Richard Misrach is a photographer I've been aware of literally since art school. He's been working for many years and has created an extensive body of work, mainly of western (U.S.) landscapes. His first-ever commercially licensed photo, "Pyramid Lake (at Night)," from 2004, above, used to be his own personal screensaver—and now it's the official background photo for the iPad. It was taken by the light of the moon on an Indian reservation in Nevada.
Misrach had been in negotiations with Apple, but the rollout came as a surprise. "'I was in bed watching Inglorious Bastards [sic] when I got a call from Jeffrey Fraenkel, my dealer in San Francisco, and he said, "Do you know what's going on live here?"' Misrach told ARTINFO. 'I was totally shocked. Naturally my other galleries started calling and my family was all atwitter....'"
Nice work if you can get it! ARTINFO has the happy story.
And speaking of the iPad, I wonder if the device might become the default portfolio presentation device for photographers. Seems well suited. I've read all sort of accounts of inventive portfolio implementations over the years—including one photographer who used a service that made placemats! As in, for the dining room table. After discovering that conventional laminations scuffed and aged too easily under rough handling by clients, he found that the "placemats" wore like iron and were impervious to scratches and hazing, so a box of his photos so treated became his working portfolio. Another photographer had all his work reproduced as 8x10 transparencies which he mounted with black mat board surrounds. He would visit Art Directors and other potential clients with a portable light box in a briefcase. Showing his work wouldn't have been a casual experience, but must have made a memorable effect. This was innovative when I heard about it in the '80s, but I think it became a common enough method of presentation in subsequent years—the photographer I remember had custom-made his own lightbox-briefcase, but I vaguely remember a commercial version for sale at one point.
The iPad seems tailor-made for portfolio presentations to potential clients. Not sure it would work as a drop-off, though.
(Thanks to many tipsters)
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Original contents copyright 2010 by Michael C. Johnston and/or the bylined author. All Rights Reserved.
Featured (partial) Comment by Eric: "Short answer for me is yes. Photos are just beautiful on this thing (my company is developing software for them so we have a few around here). They really pop. I'll still make prints, but just due to the sheer ease of portfolio maintenance the iPad is the way to go. The black Apple iPad case just seals the deal for me. Once you put the iPad in that it's as nice as a portfolio as I've ever used."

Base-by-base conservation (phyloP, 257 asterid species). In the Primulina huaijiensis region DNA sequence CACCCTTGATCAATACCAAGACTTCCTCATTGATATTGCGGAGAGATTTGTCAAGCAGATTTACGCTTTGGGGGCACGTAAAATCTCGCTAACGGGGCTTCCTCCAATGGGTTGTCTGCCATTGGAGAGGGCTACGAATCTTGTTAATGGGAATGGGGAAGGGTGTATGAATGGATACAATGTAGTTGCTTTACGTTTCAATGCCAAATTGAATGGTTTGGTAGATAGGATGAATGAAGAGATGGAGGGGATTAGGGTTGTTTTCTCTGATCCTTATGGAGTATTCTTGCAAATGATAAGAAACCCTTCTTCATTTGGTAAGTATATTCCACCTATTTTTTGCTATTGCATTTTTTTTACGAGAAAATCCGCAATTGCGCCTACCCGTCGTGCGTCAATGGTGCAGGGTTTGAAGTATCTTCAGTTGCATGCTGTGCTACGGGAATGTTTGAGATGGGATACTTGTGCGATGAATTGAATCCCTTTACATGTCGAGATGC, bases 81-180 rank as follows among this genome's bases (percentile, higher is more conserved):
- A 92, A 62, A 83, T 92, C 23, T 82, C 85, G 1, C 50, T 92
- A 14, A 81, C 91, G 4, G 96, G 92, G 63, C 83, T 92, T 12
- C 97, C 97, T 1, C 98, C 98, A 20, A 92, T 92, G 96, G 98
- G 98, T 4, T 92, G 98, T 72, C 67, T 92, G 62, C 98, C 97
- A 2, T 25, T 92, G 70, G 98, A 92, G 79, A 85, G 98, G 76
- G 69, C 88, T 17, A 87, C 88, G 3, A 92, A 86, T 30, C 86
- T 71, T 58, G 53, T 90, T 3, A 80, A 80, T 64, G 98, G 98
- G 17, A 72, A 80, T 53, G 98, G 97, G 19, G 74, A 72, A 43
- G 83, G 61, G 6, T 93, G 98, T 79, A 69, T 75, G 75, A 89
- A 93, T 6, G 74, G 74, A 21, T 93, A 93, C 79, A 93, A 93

Featured Comment by JackM: "I have used a laptop for a portfolio presentation and hated the keyboard. The iPad is superior. Apple is already talking about a smaller iPad; I already want one bigger. But that is in part because I like placemat-sized portfolios. As much as I like the iPad for stills, it is even better for video. Prints in a portfolio have always been possible, but video in a portfolio required a screen. Now we have one. By the way, your blog looks much better on the iPad than on the iPhone."
Featured Comment by Marc Rochkind: "When I first started up my iPad, I thought those star trails were scratches. A few others have commented on this as well. Regarding the iPad for showing photos: It's easy to move photos from, say, Lightroom to the iPad, in case anyone is wondering. No need to go through iPhoto or anything like that. (You sync with iTunes, but you don't load the photos into iTunes. Once you set up the drop folder, the rest is automated.) There's no information I know of about color management on the iPad. I assume sRGB is what you use for a profile. Someone asked here yesterday, I think, about calibration. No way to do that at this point, and probably will not be a way unless 1) Apple has supplied suitable application-program interfaces (APIs) and 2) special hardware is made that interfaces to the iPad's connector. I think both are unlikely."
Featured Comment by Ailsa: "Interesting that Misrach thinks the decision to use his image may have been made at the last moment. The same thing happened to Ian Cameron, a photographer I know who's based in the north of Scotland. A few years ago he was up working very late one night, when his phone rang. It turned out to be someone from Apple HQ, asking for permission to use one of his images as wallpaper for the iPhone—which was being launched the next day. I get the impression Ian was pretty much able to name his price. He never told me how much he was paid for it, but I believe it was a pretty tidy sum. Here's Ian's website."